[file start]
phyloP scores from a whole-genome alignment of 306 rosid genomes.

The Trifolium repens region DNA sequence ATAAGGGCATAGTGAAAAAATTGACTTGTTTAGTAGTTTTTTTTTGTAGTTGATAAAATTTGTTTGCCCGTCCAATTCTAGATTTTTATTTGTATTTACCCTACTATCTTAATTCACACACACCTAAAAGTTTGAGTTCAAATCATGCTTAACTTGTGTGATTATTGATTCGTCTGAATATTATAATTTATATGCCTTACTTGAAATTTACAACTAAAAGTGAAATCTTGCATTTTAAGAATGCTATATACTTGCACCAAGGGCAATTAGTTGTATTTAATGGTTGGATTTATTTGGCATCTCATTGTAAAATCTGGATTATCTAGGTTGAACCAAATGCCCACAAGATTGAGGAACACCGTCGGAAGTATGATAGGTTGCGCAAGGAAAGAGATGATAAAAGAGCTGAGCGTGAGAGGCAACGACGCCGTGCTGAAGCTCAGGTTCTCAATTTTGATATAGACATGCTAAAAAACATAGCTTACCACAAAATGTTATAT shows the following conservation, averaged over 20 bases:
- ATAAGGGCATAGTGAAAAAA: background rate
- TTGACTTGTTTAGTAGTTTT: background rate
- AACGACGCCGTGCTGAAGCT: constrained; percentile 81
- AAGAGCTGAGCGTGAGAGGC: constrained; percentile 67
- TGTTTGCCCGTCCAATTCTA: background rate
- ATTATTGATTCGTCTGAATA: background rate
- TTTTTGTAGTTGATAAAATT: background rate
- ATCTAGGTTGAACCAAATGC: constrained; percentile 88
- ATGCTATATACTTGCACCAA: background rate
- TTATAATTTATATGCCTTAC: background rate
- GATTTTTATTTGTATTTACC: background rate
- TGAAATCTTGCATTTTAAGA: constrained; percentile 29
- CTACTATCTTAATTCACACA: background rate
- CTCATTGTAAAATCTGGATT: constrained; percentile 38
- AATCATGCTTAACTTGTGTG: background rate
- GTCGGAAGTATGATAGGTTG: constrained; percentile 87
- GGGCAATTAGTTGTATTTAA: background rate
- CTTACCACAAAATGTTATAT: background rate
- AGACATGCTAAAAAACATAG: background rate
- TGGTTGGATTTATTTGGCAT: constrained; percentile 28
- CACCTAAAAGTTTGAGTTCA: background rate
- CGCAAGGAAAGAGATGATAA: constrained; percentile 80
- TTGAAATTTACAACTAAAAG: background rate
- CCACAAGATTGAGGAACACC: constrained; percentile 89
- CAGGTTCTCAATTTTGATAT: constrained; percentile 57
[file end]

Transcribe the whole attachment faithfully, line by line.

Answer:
phyloP scores from a whole-genome alignment of 306 rosid genomes.

The Trifolium repens region DNA sequence ATAAGGGCATAGTGAAAAAATTGACTTGTTTAGTAGTTTTTTTTTGTAGTTGATAAAATTTGTTTGCCCGTCCAATTCTAGATTTTTATTTGTATTTACCCTACTATCTTAATTCACACACACCTAAAAGTTTGAGTTCAAATCATGCTTAACTTGTGTGATTATTGATTCGTCTGAATATTATAATTTATATGCCTTACTTGAAATTTACAACTAAAAGTGAAATCTTGCATTTTAAGAATGCTATATACTTGCACCAAGGGCAATTAGTTGTATTTAATGGTTGGATTTATTTGGCATCTCATTGTAAAATCTGGATTATCTAGGTTGAACCAAATGCCCACAAGATTGAGGAACACCGTCGGAAGTATGATAGGTTGCGCAAGGAAAGAGATGATAAAAGAGCTGAGCGTGAGAGGCAACGACGCCGTGCTGAAGCTCAGGTTCTCAATTTTGATATAGACATGCTAAAAAACATAGCTTACCACAAAATGTTATAT shows the following conservation, averaged over 20 bases:
- ATAAGGGCATAGTGAAAAAA: background rate
- TTGACTTGTTTAGTAGTTTT: background rate
- AACGACGCCGTGCTGAAGCT: constrained; percentile 81
- AAGAGCTGAGCGTGAGAGGC: constrained; percentile 67
- TGTTTGCCCGTCCAATTCTA: background rate
- ATTATTGATTCGTCTGAATA: background rate
- TTTTTGTAGTTGATAAAATT: background rate
- ATCTAGGTTGAACCAAATGC: constrained; percentile 88
- ATGCTATATACTTGCACCAA: background rate
- TTATAATTTATATGCCTTAC: background rate
- GATTTTTATTTGTATTTACC: background rate
- TGAAATCTTGCATTTTAAGA: constrained; percentile 29
- CTACTATCTTAATTCACACA: background rate
- CTCATTGTAAAATCTGGATT: constrained; percentile 38
- AATCATGCTTAACTTGTGTG: background rate
- GTCGGAAGTATGATAGGTTG: constrained; percentile 87
- GGGCAATTAGTTGTATTTAA: background rate
- CTTACCACAAAATGTTATAT: background rate
- AGACATGCTAAAAAACATAG: background rate
- TGGTTGGATTTATTTGGCAT: constrained; percentile 28
- CACCTAAAAGTTTGAGTTCA: background rate
- CGCAAGGAAAGAGATGATAA: constrained; percentile 80
- TTGAAATTTACAACTAAAAG: background rate
- CCACAAGATTGAGGAACACC: constrained; percentile 89
- CAGGTTCTCAATTTTGATAT: constrained; percentile 57